Alert: Afghanistan one year on: open season on the defence of human rights

Hunting out Feminists in Egypt – Azza Soliman and Mozn Hassan Embody the State’s Refusal of Feminist Activism in both Private and Public Spheres

The Women Human Rights Defenders International Coalition (WHRDIC), of which OMCT is a member, is a resource and advocacy network supporting women human rights defenders worldwide.

The targeting by the government of Azza Solimanand Mozn Hassan also attempts to further destabilize other WHRDs dismantlingpatriarchy and fighting for rights in Egypt. It attempts to deliberatelydiscourage women from dreaming and collectively taking action for just andequal societies. Taking into account both Azza Soliman’s and Mozn Hassan’sregional work, such attacks also attempt to hamper regional collaboration amongWHRDs. Needless to say, such attempts will inevitably fail, and feministmovements and WHRDs in Egypt and the region will continue to thrive.

Recentevents in Egypt have made it clear that the Egyptian state seems determined toclose down the civic space of feminists – and indeed, others – who work oncritical issues such as violence against women (VAW) in both private and publicspheres. While civil society has been directly targeted by agents of the state,including police and courts, women and feminist activists are very much underfire. Egyptian feminists and women human rights defenders (WHRDs) Azza Solimanand Mozn Hassan have had a taste of all the patriarchal weapons the state canmuster to stifle their activism, which are typical of the tools normally usedby both state (and sometimes non-state) actors against WHRDs under repressivegovernments. Despite the pivotal work they conduct for combating VAW and otherhuman rights violations, and despite the support services they have beenproviding survivors with for years, they are described as spies, persons who“harm national security” and those who incite “irresponsible liberation” ofwomen. Both women are included in “Case 173” also known as the “NGO ForeignFunding Case”. The former description references some of the charges usedagainst them – which include life imprisonment. While that risk hangsover their heads, they are banned from travel. Soliman’s assets and those ofher law firm have been frozen. Deliberations about freezing Hassan’s assets aswell as those of Nazra for Feminist Studies (an NGO where she is the Director)have been underway, and a verdict is expected 11 January 2017. Freezing assetsof individuals generally strips them of their resources and the ability tosustain themselves on a daily basis.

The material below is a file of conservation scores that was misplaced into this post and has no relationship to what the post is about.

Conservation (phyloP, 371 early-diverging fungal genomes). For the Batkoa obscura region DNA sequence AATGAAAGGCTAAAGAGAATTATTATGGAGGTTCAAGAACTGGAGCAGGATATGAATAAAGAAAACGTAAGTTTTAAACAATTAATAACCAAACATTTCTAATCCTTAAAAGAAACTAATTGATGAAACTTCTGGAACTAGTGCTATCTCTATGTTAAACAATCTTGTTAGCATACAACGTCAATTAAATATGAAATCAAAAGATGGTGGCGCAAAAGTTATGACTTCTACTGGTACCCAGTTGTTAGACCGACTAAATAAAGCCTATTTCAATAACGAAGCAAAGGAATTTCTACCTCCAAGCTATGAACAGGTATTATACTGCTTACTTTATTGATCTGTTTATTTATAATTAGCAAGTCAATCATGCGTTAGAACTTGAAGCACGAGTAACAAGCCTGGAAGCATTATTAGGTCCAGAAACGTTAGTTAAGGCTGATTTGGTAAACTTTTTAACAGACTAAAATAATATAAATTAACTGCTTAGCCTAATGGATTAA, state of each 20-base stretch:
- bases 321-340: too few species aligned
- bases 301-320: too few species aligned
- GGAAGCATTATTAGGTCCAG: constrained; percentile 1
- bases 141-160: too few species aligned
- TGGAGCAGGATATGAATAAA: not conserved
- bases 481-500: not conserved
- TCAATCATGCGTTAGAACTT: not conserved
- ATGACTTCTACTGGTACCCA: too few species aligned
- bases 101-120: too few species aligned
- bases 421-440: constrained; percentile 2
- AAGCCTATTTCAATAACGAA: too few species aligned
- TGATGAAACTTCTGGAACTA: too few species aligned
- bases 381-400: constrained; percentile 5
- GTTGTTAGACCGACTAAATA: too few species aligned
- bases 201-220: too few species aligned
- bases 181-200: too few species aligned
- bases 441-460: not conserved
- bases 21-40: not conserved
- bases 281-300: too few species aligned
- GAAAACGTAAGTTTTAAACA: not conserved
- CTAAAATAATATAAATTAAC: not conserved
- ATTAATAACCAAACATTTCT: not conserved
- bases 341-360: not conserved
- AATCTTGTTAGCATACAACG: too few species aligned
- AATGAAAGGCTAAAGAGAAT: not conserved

AzzaSoliman is a prominent Egyptian WHRD[1],lawyer and feminist who has been working for more than 25 years on women’srights in the private sphere and their access to justice. Her work addressesthe fact that many women and people in marginalized groups in Egypt areseverely deprived from their basic rights in laws and practice. She works toenhance accountability for VAW and was the first to propose a civil lawgoverning the right to divorce, inheritance and custody among other rights forboth Muslims and Christians, and the Nationality Law for Egyptian women marriedto non-Egyptians. Also, Soliman worked on combating corruption, throughincluding women in political decision making processes and positions in public,academia, and business sectors. She has also challenged the Egyptian governmentin Egyptian courts through using the Convention on the Elimination of all Formof Discrimination Against Women (CEDAW) and other international conventions.

Soliman wasthe first to break the silence on various societal taboos such as incest,martial rape, and human trafficking in women, in relation to marriage. In 1995,she founded Center for Egyptian Women’s Legal Assistance (CEWLA) and is now thehead of its Board of Trustees. CEWLA is located in the slum area of Bulaq Al-Daqrourand subsequently serves many of the most economically and politicallymarginalized women in the Egyptian judicial system. Soliman is one of thefounders of the international Musawah movement, which develops progressiveinterpretations in the Islamic Shar’ia law related to the family and women’srights. A consultant for various UN agencies in the Arab region, she is a boardmember of Sisters In Islam which works to empower women for change in the Arabregion and is also an advisor for the Middle East and North Africa Women HumanRights Defenders Coalition.

Mozn Hassan is a feminist and WHRD who founded Nazrafor Feminist Studies in 2005, and has documented human rights violations andcoordinated the response to the alarming number of sexual assaults on womenparticipating in public protests during and after the Egyptian revolution of2011. Her work and that of Nazra ensured that survivors received medical,psychological and legal support. Hassan and Nazra engaged in coalitions ofwomen’s groups that successfully lobbied for the inclusion of women’s rights inEgypt’s 2014 Constitution and ensured the passage of amendments to the EgyptianPenal Code to include sexual harassment and expand the definition of sexuallyviolent crimes. Believing that feminism and gender are political and socialissues affecting freedom and development in all societies, Hassan and Nazramentor young women in politics, including encouraging candidates forparliamentary, municipal and union elections from across Egypt’s politicalspectrum. Despite being targeted by the state, she is recognized globally forher advocacy and role in feminist struggles. She is a board member atGlobal Fund for Women, and was a member of the International Planning Committeefor the Association for Women’s Rights in Development (AWID) 13th Forum, inaddition to being a Regional Consultant to the WHRD Coalition in the MiddleEast and North Africa (MENA). Hassan received both the Charlotte Bunch Awardfor Human Rights Defenders in 2013 and the Right Livelihood Award in 2016, thelatter of which is commonly known as the “Alternative Nobel Prize”.